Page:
Short items from the UK and US today..
One of the problems for Transport for London (TfL) is enforcement of the congestion charge against foreign registered vehicles. They are not exempt (unlike in Stockholm), but can pose a problem for enforcement if the vehicles have left the country. TfL uses the SPARKS network, which was set up by London local authorities to form partnerships with motor vehicle registration and enforcement agencies across all 27 EU Member States. As a result, there are now agreements with several of them to recover congestion charging fines from vehicle owners in their home countries. Now the problem of evasion is not high. I recall a figure from two years of around 12%, but have no source for that. However, around a third of that is able to be recovered through SPARKS (let's exclude the non-payment of several embassies, notably USA, from that figure, which totals £50 million from those non-compliant embassies).
Yet there is one way TfL can enforce - it can impound vehicles that have fines beyond a certain threshold. One group that has been particularly problematic are the expensive luxury and sports cars of the super-rich who fly them to London for summer, from the United Arab Emirates. UAE paper The National reports that Emirati cars owe TfL £8,280. The problem is not just the congestion charge, but parking fines, illegal use of bus lanes, running red lights and speeding. In short, they are young carefree and carless Emirati men who care not a jot for the delays and danger they are placing Londoners in (and of course they are not unable to pay).
The paper continued:
London’s Metropolitan Police have seized cars worth millions of dirhams in a clampdown on groups of young Arabs who gather on the quiet backstreets of affluent Knightsbridge to race their luxury motors.
Police conducted random checks on high-performance vehicles in the area during July to make sure drivers had valid UK driving licences, insurance and number plates.
Seems like the only appropriate approach.
Woodridge Patch reports that the Illinois Tollway plans a 35c toll increase to help fund a $12 billion programme of capital investment. The plan includes reconstructing the Jane Addams Memorial Tollway (Interstate 90) to link Rockford to O’Hare Airport, a new interchange to connect Interstate 294 to Interstate 57 and a new all-electronic Elgin O’Hare West Bypass that can provide western access the airport. (Full map here)
It is supported by the as it is the first toll increase in 28 years! The tollway is quite a network of 460km of toll roads in the environs of Chicago.
The Mundelein Review is endorsing the plan, saying:
Tollway officials have analyzed the existing system and developed projects that keep the current roads in good repair, but also position the region for growth. The widening of I-90, for example, will include room for a bus rapid transit lane one day. The Elgin O’Hare west bypass should prove to be an engine for economic development. All these changes, we hope, will lessen the intense traffic jams that make the Chicago region the nation’s most- congested.
A good example of how tolling a network of highways can help maintain that network, but provide a basis to allow that network to be upgraded and expanded with a source of revenue. It is especially encouraging that the increase in tolls is accepted because it will deliver improvements for those paying and help improve public transport.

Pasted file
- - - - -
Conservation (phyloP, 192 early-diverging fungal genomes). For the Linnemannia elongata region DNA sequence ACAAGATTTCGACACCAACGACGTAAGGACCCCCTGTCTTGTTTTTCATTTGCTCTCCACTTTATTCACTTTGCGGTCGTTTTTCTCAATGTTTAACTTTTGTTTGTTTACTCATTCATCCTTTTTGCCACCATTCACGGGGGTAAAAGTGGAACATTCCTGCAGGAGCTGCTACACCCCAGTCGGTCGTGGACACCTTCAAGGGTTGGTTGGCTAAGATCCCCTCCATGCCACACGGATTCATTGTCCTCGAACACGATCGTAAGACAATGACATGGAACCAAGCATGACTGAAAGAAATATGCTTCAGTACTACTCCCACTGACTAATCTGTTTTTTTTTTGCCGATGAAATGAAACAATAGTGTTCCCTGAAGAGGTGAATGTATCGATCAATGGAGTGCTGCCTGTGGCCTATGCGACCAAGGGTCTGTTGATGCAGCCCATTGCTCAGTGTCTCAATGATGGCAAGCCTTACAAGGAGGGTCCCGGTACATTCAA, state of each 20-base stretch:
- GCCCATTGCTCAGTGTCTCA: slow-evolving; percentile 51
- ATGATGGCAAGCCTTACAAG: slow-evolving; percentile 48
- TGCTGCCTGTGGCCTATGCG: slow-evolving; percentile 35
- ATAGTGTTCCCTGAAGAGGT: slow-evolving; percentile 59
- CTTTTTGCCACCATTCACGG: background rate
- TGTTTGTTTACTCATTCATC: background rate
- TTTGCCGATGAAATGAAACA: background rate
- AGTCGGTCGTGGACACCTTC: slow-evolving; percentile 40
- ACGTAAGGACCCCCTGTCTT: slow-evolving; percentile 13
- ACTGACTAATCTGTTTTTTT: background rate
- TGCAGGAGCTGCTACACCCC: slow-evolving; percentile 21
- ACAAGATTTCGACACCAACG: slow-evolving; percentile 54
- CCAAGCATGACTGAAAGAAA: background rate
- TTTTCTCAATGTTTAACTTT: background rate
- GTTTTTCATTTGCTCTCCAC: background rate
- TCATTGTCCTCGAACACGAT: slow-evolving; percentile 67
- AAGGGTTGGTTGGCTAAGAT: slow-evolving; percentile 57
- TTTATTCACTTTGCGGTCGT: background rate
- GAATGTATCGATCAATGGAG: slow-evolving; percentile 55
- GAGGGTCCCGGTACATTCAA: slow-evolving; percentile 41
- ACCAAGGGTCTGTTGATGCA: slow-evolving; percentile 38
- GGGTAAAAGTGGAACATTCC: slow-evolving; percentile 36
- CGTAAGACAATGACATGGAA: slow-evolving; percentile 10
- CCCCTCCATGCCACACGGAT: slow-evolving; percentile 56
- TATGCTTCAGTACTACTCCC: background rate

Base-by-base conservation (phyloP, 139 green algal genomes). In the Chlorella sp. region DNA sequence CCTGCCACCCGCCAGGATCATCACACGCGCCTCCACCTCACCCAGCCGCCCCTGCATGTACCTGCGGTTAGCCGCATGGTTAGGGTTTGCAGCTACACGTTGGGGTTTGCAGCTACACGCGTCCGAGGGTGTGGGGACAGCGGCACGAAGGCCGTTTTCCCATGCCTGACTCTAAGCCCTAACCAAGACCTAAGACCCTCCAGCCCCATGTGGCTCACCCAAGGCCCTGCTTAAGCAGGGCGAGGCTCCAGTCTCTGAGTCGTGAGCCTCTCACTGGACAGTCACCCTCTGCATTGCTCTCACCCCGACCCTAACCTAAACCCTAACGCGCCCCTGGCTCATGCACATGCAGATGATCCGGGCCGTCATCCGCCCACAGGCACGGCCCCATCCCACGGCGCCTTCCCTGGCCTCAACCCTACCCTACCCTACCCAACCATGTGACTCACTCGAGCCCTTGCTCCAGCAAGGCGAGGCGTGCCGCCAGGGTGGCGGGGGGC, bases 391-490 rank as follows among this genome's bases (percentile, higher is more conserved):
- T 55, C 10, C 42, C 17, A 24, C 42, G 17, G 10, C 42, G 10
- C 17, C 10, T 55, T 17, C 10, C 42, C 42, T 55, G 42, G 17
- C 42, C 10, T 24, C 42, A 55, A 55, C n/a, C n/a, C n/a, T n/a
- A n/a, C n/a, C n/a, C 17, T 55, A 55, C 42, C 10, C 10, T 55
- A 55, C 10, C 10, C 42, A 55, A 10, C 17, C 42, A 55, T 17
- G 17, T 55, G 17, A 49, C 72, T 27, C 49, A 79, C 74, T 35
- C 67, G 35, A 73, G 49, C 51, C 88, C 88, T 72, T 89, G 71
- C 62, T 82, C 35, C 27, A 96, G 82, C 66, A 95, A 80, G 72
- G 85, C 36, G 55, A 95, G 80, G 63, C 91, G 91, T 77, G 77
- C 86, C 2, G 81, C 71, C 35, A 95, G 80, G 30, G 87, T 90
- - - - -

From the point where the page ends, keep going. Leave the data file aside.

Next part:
The San Diego Reader reports that the bankruptcy court put the value of the bankrupted, and now re"nationalised"(by SANDAG) South Bay Expressway toll road at $285 million. SANDAG bought the road off the creditors for $345 million. I’ll leave it to taxpayers of San Diego to decide if they think it is a good deal to spend more than the market price for a toll road that is intended to be subsidised.
Landline magazine reports: "When it was opened in November 2007, the South Bay Expressway was projected to lure 60,000 vehicles per day from Interstate 5 and other roadways connecting the Otay Mesa Port of Entry to State Route 54. But just two years after opening, the South Bay Expressway was only realizing 22,600 vehicles per day. The operator filed for Chapter 11 reorganization in March 2010 in an effort to restructure $510 million in debts."
US TV network ABC reports on how the Texas Department of Motor Vehicles has issued a number plate twice resulting in a man receiving toll violation notices for roads he hasn't been on.
"Scott loves to show off his 1929 Model-A Ford, but he insists he's never driven it to the Austin area, not when its top speed is just 45 to 50 miles an hour...Sure enough, wouldn't get in it and drive it over there," he said. "That'd be an all day drive!"...The Texas Department of Motor Vehicles admits it has issued some plates twice with the very same numbers...We do recognize that it's a problem and we're working to resolve that problem as we speak," said Randy Ellingston with the Texas Department of Motor Vehicles"
By far one of the more important things to get right is to ensure the motor vehicle number plate database does not contain such errors. Anecdotal evidence is that there are plenty of such agencies with dated databases without the budgets or political will to tidy them up. Electronic free flow tolling demands this as an enabler, and it is a major threat to the success of such systems when they have errors such as this.
Morning Call reports the Pennsylvania Turnpike Commission is considering moving to fully electronic free flow tolls, and is surveying users to establish their opinion. Wilbur Smith and McCormick & Taylor were hired to conduct a year long study (honestly shouldn't take that long) into such a conversion.